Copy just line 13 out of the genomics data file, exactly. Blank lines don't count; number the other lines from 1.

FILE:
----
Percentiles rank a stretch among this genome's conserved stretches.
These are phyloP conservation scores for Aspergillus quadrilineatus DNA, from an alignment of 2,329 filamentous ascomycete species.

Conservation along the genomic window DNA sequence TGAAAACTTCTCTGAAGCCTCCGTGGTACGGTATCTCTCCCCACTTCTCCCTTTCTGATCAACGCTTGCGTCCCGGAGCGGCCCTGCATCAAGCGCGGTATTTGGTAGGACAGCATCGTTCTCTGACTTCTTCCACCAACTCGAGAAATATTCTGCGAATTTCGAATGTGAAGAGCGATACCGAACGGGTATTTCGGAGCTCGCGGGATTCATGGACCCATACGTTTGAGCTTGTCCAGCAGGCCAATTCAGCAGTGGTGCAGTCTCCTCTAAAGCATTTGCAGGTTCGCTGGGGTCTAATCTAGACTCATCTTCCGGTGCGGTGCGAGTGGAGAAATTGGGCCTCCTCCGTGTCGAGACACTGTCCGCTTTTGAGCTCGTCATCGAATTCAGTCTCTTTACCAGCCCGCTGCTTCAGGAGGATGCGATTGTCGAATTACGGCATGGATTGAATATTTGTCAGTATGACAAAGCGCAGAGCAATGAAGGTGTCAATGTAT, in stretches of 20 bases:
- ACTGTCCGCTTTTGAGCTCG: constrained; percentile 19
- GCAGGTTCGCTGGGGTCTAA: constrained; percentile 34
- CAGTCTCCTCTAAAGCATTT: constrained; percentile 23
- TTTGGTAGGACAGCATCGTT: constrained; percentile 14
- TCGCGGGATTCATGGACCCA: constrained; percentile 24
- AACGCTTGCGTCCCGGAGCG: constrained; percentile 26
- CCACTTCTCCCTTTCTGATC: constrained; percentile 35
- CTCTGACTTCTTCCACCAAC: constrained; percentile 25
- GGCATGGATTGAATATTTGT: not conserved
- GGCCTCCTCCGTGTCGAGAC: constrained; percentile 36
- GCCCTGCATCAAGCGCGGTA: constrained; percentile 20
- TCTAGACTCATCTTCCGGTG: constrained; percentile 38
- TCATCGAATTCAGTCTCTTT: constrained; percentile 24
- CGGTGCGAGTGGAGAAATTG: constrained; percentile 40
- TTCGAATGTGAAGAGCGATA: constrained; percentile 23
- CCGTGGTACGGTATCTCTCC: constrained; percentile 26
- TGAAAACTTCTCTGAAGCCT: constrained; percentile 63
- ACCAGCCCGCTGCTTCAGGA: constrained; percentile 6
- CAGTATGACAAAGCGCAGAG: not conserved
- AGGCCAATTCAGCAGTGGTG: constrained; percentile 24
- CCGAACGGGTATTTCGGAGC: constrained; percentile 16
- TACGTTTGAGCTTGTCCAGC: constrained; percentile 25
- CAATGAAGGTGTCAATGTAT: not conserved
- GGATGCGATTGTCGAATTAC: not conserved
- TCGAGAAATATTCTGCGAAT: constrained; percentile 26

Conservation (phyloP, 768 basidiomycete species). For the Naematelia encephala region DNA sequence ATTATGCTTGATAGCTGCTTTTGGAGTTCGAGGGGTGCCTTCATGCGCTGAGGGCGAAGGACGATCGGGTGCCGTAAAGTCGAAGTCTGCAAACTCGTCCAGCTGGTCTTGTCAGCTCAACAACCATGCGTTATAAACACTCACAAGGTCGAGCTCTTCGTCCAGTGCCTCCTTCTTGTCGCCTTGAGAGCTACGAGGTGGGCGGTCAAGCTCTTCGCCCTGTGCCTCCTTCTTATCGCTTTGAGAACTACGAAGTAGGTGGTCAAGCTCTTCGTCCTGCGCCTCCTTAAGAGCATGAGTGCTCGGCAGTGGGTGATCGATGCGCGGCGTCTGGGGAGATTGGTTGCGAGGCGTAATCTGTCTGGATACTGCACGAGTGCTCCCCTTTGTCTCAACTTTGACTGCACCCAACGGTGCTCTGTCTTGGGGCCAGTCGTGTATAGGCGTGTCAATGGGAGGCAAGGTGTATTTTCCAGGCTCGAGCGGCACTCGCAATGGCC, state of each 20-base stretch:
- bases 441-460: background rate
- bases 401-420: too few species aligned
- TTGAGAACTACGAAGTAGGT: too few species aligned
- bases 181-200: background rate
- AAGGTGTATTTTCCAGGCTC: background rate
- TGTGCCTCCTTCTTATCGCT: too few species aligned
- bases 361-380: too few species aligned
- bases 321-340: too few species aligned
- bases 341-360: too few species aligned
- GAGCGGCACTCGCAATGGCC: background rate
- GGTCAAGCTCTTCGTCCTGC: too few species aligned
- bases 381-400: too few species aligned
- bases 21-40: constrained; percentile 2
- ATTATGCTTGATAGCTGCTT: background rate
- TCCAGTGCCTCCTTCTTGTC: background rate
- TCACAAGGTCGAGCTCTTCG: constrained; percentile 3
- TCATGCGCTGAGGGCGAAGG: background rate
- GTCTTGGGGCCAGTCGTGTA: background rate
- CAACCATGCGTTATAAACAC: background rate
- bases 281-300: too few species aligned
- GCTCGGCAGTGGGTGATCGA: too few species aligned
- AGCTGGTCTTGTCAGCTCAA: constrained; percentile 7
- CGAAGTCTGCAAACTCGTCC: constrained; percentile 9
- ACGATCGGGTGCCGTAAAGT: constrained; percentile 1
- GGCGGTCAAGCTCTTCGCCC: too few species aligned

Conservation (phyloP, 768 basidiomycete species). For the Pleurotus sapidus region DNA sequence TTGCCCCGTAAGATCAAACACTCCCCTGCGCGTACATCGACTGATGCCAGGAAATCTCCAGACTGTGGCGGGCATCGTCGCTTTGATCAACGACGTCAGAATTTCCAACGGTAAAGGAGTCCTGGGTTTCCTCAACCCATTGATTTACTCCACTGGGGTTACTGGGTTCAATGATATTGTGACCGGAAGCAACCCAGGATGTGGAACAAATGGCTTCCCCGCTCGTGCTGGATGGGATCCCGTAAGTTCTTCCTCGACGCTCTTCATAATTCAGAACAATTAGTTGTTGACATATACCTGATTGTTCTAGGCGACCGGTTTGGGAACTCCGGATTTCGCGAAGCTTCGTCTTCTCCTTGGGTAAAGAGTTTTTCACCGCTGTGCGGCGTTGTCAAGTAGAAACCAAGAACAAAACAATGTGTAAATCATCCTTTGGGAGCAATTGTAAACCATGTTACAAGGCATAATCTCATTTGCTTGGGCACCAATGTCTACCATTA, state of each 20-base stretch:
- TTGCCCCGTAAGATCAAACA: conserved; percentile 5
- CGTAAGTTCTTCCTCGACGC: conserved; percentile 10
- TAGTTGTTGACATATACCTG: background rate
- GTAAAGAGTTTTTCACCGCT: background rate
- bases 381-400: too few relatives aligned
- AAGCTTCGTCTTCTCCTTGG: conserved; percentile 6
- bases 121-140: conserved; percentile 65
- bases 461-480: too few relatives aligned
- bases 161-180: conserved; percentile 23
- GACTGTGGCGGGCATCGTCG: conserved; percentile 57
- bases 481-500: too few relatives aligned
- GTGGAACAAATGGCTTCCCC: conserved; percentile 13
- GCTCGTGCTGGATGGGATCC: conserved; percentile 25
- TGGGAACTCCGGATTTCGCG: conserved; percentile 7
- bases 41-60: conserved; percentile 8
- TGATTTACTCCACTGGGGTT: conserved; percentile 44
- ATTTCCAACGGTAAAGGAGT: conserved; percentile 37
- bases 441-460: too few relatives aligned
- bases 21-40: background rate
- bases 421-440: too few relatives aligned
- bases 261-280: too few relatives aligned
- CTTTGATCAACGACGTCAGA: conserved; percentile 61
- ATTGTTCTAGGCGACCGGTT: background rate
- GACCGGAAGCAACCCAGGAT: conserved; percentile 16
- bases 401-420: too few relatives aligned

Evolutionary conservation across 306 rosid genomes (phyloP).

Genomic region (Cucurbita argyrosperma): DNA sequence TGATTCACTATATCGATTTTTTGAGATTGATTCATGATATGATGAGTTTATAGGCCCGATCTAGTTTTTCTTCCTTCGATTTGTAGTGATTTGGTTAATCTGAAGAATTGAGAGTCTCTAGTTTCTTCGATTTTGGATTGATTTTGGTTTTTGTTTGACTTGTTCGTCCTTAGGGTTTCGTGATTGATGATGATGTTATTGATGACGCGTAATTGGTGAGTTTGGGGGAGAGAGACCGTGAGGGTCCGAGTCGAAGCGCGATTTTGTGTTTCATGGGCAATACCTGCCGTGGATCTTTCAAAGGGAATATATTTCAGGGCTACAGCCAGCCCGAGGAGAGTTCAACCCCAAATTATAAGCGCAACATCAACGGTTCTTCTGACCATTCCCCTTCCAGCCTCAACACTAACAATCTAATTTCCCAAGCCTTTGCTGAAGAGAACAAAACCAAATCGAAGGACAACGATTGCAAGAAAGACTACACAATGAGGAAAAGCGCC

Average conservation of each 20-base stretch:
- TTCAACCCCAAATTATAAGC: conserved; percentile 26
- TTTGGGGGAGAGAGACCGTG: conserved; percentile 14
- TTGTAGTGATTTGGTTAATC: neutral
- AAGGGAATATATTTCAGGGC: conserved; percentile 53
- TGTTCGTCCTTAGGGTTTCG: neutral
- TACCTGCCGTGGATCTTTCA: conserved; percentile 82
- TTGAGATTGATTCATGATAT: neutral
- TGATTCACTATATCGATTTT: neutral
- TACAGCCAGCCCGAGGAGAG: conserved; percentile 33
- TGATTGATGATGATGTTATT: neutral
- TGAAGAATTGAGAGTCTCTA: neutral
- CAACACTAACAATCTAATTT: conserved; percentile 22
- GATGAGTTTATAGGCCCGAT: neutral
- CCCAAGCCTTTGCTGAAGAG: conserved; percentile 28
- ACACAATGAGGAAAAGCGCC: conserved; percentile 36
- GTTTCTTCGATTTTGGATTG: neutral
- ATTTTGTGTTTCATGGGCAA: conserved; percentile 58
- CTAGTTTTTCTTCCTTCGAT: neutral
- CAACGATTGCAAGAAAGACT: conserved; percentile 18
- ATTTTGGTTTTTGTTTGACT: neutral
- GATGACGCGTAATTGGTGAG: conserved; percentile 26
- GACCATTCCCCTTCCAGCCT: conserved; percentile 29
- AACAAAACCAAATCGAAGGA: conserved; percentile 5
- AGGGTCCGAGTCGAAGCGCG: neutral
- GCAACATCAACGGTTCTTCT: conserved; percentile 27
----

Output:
- GGCCTCCTCCGTGTCGAGAC: constrained; percentile 36